Molly Heller, close friend and project collaborator, stopped by Minneapolis in March. She joined us for an intimate showing as part of a small residency exchange.
Molly, Melissa and I met in 2008! We collaborated on a series of projects that resulted in creatively fruitful productions. In 2009, we were awarded first place in the Audiences Awarding Artists show at the Sugar Space for the performance Prison of Form. The award stipend and free use of studio space helped us produce an evening-length work, titled The Grey Area.
Reunions are always a treat. Molly coming to Minneapolis was an excellent opportunity to catch up and talk about her recent projects, the challenges of being in academia and balancing creative work with private life. In particular, the showing was a suitable time to see how our individual movement styles have shifted, evolved and crystalized over time.
Our movement have similar, but identifiable differences. Molly’s current movement qualities orbit around intimate tensions. She places great emphasis on straining her body to exhausting limits, all while inviting audiences to partake in the exhaustion. Now, the invitation does result in participatory exchange. Rather, she is keen to create experiences that relay felt emotions across the immediate space. Especially, her current preoccupation is with “presence.” Molly’s current occupation is refreshing.
Her keen emphasis on charging space is uniquely invigorating. She employs guttural textures to create perpetual forces that build upon each other, but does limit the experience to the abstract use of time, space and energy. There’s a personal quirk to her movement! She uses a range of full facial movement to create kilter emotions. They are spasmatic, funny, disgusting and revelatory. Incorporating grimace into performance is something new for Molly.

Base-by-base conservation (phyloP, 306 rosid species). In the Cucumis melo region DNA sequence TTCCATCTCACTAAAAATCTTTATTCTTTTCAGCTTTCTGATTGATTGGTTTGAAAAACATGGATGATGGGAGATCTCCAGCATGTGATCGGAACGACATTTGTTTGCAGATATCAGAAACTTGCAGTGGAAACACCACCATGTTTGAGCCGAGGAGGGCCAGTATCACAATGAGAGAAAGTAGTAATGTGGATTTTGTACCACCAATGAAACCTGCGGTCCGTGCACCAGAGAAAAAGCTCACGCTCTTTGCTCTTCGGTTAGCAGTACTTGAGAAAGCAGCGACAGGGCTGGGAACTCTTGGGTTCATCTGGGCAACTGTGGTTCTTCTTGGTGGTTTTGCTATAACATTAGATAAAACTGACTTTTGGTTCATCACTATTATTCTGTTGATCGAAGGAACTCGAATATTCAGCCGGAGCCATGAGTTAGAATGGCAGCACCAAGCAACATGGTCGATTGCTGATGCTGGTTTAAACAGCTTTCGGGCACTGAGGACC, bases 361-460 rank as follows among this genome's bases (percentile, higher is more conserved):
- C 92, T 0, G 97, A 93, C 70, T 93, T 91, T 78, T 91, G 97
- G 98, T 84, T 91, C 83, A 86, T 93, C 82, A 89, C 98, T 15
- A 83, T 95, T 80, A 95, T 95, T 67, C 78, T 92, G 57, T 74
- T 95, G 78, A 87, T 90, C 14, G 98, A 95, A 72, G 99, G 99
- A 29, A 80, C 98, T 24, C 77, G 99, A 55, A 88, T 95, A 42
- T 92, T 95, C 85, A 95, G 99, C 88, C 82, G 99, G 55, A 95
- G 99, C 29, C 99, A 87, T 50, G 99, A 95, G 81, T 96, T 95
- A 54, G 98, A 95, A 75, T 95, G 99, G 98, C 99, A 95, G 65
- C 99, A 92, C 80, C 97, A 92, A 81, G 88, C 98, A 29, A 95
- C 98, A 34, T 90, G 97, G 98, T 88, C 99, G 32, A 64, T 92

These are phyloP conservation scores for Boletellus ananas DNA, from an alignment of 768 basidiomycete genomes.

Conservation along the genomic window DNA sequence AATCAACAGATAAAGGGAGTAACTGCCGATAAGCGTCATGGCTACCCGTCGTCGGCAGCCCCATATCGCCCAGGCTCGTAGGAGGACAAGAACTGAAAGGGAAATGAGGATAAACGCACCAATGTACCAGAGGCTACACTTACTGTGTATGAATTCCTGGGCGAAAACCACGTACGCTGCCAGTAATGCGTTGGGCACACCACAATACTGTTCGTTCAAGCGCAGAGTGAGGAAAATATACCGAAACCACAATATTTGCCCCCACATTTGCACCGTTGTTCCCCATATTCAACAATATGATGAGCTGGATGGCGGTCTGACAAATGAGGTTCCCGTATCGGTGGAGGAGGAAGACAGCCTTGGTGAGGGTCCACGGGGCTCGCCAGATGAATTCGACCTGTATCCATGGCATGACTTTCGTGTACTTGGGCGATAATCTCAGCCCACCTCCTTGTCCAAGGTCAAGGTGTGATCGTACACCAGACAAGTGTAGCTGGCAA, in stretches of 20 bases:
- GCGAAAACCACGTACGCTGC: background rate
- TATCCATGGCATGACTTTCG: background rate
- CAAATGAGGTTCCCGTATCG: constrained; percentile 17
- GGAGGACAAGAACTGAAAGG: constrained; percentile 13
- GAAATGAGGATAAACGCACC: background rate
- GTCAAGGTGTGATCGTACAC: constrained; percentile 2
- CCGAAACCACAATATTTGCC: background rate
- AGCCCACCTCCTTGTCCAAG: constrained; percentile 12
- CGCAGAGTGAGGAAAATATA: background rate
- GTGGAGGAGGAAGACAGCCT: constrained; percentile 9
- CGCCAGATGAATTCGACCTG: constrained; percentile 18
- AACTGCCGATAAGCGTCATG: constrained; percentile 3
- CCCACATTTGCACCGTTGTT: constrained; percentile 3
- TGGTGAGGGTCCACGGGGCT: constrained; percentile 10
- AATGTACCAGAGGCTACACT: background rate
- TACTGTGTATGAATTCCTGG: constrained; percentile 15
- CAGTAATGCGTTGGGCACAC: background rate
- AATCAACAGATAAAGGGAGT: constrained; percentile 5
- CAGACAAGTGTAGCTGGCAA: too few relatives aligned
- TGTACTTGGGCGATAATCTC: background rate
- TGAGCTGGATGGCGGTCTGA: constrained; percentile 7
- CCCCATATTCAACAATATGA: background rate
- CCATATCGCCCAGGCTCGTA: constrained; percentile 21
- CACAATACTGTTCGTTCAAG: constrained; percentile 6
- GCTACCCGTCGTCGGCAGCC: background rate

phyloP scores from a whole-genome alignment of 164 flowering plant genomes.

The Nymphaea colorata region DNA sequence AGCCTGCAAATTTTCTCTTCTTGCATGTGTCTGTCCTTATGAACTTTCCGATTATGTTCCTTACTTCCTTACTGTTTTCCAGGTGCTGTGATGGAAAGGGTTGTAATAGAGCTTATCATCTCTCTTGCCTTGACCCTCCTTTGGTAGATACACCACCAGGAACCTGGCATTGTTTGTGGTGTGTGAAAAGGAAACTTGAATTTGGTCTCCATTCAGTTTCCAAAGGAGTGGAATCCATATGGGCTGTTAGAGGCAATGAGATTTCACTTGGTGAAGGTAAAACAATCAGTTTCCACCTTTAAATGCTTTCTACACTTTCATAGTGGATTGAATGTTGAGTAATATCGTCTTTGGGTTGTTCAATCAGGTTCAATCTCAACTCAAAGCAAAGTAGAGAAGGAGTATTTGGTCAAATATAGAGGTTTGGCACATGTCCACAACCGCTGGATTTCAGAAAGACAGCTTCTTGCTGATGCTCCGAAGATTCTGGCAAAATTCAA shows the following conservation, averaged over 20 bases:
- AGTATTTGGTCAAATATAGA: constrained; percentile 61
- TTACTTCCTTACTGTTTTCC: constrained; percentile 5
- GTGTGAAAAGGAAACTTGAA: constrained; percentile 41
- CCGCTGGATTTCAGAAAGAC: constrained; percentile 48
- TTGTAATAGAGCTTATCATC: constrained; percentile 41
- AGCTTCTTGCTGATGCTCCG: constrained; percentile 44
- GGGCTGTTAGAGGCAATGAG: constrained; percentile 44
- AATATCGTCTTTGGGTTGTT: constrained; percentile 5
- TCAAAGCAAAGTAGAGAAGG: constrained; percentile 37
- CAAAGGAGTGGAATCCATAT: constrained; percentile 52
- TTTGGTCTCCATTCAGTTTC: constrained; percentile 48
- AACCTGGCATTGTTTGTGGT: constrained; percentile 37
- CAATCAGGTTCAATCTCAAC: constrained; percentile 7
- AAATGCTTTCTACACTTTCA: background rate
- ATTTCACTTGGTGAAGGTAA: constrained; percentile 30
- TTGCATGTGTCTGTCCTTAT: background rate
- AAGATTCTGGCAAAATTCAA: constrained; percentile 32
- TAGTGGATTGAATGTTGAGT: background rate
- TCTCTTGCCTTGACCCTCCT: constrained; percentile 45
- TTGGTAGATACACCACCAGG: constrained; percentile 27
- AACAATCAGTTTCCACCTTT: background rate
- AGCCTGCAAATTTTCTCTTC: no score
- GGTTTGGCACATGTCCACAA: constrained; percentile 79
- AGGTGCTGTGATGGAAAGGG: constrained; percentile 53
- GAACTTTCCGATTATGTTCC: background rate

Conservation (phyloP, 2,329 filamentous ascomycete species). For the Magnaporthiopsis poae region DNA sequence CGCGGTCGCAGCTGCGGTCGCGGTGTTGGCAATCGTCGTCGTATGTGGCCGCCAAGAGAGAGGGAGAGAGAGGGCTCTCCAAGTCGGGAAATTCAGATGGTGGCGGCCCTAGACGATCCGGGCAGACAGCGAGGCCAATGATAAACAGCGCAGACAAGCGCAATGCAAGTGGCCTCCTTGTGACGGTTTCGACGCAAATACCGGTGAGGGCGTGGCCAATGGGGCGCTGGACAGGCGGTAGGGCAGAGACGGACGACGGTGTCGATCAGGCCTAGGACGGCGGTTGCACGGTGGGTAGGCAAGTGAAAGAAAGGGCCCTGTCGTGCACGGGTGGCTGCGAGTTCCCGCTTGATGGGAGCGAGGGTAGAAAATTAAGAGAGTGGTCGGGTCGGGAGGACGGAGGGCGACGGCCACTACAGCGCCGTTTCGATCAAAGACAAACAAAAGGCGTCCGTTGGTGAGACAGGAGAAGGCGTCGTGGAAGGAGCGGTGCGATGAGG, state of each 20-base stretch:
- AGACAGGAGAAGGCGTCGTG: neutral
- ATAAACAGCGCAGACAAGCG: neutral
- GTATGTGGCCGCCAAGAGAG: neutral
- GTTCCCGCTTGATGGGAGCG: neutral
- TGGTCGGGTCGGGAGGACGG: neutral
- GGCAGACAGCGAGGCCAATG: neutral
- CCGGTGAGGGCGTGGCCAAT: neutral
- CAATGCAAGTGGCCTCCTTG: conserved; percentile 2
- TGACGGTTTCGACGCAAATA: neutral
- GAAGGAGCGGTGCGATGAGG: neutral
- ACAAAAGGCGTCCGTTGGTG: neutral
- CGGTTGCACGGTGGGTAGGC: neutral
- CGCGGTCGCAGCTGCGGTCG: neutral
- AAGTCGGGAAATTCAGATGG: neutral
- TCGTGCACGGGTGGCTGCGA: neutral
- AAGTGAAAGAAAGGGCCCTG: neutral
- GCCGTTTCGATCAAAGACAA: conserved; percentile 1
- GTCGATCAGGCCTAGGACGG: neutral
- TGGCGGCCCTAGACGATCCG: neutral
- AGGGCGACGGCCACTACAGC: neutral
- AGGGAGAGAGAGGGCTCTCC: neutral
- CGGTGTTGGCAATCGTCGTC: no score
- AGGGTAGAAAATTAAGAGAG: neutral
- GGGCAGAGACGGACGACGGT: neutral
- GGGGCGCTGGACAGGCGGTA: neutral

Molly hardly incorporated her face in performance when we first met. Upon meeting, she had some aversion to using look and gaze in her creative expression. Instead, her expressions were invariably removed. While her movement has always combined a full-range of technical expression, there was something absent. In works like Vanities Faire the face was eerily neglected. Its affect was the epitome of postmodern dance. It was a postmodern photograph in motion. There was a simplification to the expression. Glossy eyes were always open and gazing beyond the immediate space, looking for something beyond the performance. Even in performance like $, a 2009 production with musical accompaniment from Rick Ross, there was an aversion to the visage. Then again, it was the very absence of facial expressions that was offsetting, creating an aesthetic estrangement.